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Tuesday, January 24, 2006 1:44 AM
Except SFMM has not been managed correctly for many, many, many years. If you added an expensive stereo and custom rims to your car and then never got an oil change, tune-up, or other needed maintenance for 10 years eventually it will be more cost-effective to keep the rims and stereo and sell the car rather than get a new transmission, engine, brakes, shocks, etc.

That being said I again caution everyone to not jump to any conclusions. Right now all was have is one [speculatory] sentence in an article.

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Tuesday, January 24, 2006 2:05 AM
"The Six Flags park near Los Angeles could fetch $350 million to $400 million more".

I'm sorry, that just reads very suspiciously. However, we've seen articles that make mistakes and take things said out of context. They seem especially careless when it comes to the theme park industry. But forgetting the article that quote came from still doesn't hide the fact that like Astroworld, SFMM is at a crossroad. It's the park that has suffered the most from mis-management, and it's going to be the toughest to fix. It's still a park that makes money, but not nearly as much as it should be making.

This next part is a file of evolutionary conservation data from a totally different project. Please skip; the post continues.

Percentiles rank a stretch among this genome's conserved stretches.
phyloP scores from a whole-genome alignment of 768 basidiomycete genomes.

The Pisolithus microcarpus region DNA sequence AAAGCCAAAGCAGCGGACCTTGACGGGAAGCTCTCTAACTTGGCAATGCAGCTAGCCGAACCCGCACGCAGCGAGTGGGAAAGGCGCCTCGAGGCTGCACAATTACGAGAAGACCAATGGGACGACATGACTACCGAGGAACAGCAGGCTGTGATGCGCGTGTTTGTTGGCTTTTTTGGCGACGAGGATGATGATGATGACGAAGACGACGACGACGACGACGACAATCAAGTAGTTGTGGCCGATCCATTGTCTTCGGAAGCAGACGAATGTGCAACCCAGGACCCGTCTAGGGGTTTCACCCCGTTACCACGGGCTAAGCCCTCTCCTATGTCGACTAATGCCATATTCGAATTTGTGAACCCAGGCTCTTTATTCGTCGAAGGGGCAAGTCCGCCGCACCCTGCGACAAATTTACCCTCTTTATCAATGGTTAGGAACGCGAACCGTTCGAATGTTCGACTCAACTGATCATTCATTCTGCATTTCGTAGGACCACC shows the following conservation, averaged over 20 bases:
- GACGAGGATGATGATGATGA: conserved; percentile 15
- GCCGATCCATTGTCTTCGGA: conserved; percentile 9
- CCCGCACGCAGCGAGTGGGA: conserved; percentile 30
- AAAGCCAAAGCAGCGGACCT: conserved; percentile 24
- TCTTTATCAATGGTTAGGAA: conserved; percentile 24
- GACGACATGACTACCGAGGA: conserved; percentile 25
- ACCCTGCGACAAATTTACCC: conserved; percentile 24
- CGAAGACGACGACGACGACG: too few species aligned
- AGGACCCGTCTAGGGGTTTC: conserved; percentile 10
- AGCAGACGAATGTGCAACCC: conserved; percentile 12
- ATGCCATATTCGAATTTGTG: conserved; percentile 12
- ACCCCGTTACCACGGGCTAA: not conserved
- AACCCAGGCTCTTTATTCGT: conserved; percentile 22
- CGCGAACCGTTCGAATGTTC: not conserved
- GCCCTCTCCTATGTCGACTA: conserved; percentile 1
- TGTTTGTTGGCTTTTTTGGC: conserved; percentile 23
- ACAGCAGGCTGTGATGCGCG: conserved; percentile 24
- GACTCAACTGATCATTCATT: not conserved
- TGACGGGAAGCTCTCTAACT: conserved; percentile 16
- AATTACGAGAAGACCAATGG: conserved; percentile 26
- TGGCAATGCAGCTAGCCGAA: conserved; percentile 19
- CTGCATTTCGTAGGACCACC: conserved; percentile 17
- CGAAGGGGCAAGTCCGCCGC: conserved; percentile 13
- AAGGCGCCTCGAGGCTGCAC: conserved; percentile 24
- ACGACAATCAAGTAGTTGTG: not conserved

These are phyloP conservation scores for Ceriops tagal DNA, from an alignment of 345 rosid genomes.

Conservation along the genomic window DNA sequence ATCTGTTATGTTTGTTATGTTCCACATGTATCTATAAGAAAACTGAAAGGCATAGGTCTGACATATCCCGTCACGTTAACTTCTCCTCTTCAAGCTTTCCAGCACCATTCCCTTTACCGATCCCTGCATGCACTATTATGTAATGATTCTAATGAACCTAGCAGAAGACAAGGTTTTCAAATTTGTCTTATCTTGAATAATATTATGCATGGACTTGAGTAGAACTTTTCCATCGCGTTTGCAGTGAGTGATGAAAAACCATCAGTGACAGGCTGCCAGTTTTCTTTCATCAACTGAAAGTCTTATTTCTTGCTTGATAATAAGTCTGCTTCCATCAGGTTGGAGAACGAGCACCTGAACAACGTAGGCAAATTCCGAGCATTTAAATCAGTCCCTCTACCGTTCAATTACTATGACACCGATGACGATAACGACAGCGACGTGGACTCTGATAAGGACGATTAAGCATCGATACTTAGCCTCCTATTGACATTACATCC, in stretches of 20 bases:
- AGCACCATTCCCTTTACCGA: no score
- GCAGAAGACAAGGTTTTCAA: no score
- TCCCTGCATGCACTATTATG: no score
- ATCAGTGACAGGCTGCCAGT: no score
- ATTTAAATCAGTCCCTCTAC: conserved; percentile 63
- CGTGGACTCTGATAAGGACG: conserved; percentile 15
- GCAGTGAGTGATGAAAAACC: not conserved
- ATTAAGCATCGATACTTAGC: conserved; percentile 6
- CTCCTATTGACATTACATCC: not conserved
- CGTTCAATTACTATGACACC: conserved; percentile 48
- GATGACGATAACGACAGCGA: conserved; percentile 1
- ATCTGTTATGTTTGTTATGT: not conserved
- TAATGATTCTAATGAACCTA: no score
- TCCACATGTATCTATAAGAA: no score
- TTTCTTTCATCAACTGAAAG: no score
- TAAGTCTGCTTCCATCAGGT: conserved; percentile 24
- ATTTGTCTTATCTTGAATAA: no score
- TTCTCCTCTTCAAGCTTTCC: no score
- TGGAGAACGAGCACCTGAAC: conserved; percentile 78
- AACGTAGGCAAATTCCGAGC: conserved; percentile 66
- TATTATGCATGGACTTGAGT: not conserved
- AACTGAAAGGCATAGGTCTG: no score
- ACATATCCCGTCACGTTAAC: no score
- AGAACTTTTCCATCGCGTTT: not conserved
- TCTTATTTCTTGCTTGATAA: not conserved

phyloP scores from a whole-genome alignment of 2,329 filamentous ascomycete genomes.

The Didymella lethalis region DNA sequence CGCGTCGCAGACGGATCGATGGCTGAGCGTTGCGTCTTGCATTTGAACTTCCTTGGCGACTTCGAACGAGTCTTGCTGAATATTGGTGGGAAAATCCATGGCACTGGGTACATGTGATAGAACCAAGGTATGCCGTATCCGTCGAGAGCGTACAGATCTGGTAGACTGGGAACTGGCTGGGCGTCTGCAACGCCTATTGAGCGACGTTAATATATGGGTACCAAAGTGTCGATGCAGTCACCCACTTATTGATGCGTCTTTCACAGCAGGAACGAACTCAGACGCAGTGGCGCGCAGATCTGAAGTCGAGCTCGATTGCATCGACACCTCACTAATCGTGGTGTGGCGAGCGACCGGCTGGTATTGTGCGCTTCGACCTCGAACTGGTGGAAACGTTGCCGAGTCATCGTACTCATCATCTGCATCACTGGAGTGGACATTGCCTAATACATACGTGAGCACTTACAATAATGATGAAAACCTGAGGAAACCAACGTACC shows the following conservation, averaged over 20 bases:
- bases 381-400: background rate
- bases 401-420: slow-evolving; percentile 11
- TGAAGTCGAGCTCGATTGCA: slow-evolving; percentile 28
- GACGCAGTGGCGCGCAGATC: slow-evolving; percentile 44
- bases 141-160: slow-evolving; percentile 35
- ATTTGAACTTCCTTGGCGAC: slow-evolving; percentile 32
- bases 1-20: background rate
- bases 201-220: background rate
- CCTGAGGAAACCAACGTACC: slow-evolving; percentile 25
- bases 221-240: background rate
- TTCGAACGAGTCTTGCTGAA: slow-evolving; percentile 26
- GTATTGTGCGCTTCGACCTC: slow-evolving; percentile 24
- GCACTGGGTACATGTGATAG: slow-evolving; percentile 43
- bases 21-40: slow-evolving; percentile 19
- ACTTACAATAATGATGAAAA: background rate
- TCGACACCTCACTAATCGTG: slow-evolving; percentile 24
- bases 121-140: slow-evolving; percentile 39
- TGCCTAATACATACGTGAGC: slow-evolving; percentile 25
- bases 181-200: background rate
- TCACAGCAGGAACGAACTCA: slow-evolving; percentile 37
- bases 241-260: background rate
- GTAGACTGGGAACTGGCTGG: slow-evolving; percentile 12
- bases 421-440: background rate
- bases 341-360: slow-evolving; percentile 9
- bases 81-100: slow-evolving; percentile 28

Like Mamoosh said, I'm not jumping to any conclusions, but you have to wonder if there are more headline making announcements heading our way.

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Tuesday, January 24, 2006 7:19 AM
There is a number of options that SF could pursue with the land.

Sell the land and lease the land back.

Sell the land and the park with the condition they run the park (this is the Marriott approach, sell the hotel building and franchise but Marriott runs the hotel).